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HPV Researchers at NIAID Find Way To Immortalize Skin Cells

photo of a researcher examining an agar plate
A researcher examines an agar plate.
Credit: NIH
Cancer-causing strains of human papillomavirus (HPV) are well known, but there are also types of HPV that, while not cancer-associated, may still cause genital warts. Non-cancer-causing HPV types are difficult to study because they are hard to grow in skin cells. A new technique pioneered by NIAID doctoral student Sandra Chapman and Principal Investigator Alison McBride, Ph.D., and their colleagues may soon be helpful in studying both cancer-causing and non-cancer-causing strains of HPV.


Immortalizing Tough-to-Grow Cell Lines

HPV and other papillomaviruses can persist for years in the body’s skin cells. In culture dishes, however, human skin cells grow slowly and stop dividing after about 20 cell divisions, making it difficult to study HPV. In a 2010 study published in the Journal of Clinical Investigation, the investigators described a new method to immortalize human skin cell lines, that is, make it possible for them to continue dividing indefinitely. “We anticipate that [these skin cells] will be invaluable for research and may have significant therapeutic and diagnostic potential,” says Dr. McBride.

Past research by other investigators had suggested a role for drugs known as ROCK inhibitors in regulating skin cell division. McBride’s study team added a ROCK inhibitor called Y-27632 to skin cells to see if it would help HPV grow in these cells, and found that it allowed skin cells to continue dividing beyond the 20 divisions.

“We were surprised to find that these cells were healthier and grew faster than normal cells,” says Dr. McBride. Also surprisingly, the cells grown in the presence of Y-27632 did not have the genetic damage or unusual appearance that cells from similar experiments often had.

“They were so healthy and robust that we wanted to follow their story as they continued dividing,” Dr. McBride continues. “[The cells] ended up becoming immortalized.”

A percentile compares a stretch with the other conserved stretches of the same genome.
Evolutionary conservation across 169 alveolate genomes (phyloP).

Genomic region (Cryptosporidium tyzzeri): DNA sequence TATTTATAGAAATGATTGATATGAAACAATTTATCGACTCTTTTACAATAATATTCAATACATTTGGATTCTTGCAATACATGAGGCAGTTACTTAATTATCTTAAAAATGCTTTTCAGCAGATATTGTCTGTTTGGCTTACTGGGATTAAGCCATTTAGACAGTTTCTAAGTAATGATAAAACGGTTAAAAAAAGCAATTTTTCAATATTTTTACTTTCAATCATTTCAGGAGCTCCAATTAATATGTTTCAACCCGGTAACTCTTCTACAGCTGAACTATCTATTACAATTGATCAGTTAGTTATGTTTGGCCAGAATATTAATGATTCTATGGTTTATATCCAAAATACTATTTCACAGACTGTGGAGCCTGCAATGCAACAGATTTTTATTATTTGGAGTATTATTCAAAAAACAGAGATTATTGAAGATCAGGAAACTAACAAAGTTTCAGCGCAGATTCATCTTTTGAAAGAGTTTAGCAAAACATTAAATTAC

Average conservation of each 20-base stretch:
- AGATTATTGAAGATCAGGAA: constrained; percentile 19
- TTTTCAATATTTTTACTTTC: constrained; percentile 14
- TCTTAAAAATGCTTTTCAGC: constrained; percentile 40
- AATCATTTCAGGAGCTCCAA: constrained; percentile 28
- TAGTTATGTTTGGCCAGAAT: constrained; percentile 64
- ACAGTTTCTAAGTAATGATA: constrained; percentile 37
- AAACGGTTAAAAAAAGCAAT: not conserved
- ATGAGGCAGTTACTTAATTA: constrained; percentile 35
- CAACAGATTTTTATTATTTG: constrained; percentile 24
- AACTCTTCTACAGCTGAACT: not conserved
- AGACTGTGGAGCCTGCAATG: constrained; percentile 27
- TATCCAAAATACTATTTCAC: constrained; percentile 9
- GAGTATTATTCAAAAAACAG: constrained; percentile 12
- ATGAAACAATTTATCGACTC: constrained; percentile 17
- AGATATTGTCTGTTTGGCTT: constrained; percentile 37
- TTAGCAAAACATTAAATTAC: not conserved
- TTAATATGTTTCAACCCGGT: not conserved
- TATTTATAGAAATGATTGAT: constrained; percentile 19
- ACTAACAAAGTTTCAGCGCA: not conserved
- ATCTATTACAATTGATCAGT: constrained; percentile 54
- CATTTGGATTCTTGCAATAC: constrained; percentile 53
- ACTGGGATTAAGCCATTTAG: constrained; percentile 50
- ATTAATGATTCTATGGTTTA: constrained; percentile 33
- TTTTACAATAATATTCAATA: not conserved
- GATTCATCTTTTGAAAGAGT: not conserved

The HPV Connection and Possibilities Beyond Papillomaviruses

The researchers found parallels between the immortalized cells and cells infected by HPV 18, a strain that has been linked to cervical cancer. Unlike HPV 18-infected cells, however, the immortalized cells still had working anti-cancer genes and were able to grow and behave normally. The similarities suggest that these skin cells could be useful in studying HPV.

In addition, the cell proliferation method could be used in gene therapy by introducing therapeutic genes into skin cells in the lab, having them grow and divide, and regrafting the cells onto the patient’s skin. For example, the study authors explain, it may be possible to take skin or tissue from a patient and grow it in the lab, then use the cells to test treatments tailored to the individual’s specific condition or disease. The ability to grow patient-specific skin cells and tissues could help to treat burn victims as well. “Being able to amplify cells from a simple skin biopsy has research and therapeutic benefits way beyond the papillomaviruses,” says Dr. McBride.

The investigators have already found similar results using skin cells from different parts of the body and from different animals. Their next steps include creating a skin graft of these cells in animal studies to make sure they function normally. The researchers also plan to study drugs similar to Y-27632 and to find out exactly how they immortalize cells.

Last Updated June 23, 2010